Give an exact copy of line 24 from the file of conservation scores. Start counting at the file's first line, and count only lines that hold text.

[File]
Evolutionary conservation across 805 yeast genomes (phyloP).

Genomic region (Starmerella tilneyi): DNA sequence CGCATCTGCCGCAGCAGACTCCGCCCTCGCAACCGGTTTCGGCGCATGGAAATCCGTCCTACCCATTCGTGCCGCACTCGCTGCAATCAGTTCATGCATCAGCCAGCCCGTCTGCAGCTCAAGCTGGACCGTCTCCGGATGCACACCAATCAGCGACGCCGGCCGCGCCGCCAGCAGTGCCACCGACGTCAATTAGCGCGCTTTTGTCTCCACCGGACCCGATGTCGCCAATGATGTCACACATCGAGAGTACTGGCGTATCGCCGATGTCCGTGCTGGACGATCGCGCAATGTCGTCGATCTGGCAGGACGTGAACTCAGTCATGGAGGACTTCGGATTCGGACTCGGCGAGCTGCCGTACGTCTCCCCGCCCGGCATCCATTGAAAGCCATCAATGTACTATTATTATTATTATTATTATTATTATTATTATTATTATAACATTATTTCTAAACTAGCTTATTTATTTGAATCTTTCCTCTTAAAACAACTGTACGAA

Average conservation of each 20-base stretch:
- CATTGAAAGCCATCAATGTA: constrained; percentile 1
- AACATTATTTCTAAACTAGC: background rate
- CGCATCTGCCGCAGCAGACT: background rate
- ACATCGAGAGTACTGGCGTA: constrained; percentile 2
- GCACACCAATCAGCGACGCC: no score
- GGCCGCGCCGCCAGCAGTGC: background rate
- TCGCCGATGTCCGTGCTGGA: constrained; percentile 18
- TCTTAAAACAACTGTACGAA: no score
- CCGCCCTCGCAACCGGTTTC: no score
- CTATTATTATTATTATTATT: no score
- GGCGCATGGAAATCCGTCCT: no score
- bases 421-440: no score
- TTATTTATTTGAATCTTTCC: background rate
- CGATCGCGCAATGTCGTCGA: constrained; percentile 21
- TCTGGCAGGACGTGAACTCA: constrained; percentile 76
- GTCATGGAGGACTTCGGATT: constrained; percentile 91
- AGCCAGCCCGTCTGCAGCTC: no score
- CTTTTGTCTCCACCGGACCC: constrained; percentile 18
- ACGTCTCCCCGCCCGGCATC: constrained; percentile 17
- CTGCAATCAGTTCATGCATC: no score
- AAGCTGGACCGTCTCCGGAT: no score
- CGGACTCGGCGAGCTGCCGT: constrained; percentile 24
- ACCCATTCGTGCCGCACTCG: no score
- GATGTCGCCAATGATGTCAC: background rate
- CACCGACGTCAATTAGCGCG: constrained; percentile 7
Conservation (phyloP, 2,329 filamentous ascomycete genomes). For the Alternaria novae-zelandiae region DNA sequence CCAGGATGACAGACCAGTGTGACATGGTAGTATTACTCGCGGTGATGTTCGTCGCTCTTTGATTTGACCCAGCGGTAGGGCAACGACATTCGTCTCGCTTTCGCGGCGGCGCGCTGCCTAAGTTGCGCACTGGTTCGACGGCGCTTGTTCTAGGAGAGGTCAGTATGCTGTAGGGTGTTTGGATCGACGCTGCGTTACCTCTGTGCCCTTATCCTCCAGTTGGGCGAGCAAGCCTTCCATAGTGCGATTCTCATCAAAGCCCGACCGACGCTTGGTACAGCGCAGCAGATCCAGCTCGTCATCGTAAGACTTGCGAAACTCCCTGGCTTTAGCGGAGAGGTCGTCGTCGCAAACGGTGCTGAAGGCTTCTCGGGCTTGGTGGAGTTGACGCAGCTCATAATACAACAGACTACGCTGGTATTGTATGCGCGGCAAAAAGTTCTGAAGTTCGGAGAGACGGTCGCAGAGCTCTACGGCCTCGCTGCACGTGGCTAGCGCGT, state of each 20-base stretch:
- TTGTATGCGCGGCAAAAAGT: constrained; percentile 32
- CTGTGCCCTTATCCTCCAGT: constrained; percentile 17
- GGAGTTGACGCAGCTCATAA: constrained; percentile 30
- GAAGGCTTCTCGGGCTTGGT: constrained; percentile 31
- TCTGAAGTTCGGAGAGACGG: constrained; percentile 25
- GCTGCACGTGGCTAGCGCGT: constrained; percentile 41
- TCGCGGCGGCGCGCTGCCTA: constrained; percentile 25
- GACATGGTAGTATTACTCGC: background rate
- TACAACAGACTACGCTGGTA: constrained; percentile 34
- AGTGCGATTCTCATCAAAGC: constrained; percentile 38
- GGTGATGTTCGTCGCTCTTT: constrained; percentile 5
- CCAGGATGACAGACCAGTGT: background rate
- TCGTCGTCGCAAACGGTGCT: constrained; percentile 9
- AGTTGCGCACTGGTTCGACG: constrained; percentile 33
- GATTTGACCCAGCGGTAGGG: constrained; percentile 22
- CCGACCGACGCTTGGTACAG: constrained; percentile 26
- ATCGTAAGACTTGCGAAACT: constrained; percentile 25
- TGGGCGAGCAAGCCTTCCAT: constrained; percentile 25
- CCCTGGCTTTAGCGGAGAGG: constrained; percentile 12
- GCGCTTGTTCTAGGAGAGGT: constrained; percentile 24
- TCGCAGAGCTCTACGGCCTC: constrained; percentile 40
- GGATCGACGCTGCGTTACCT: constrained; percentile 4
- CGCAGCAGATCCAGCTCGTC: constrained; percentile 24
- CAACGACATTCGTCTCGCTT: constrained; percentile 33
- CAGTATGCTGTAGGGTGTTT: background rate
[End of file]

- AAGCTGGACCGTCTCCGGAT: no score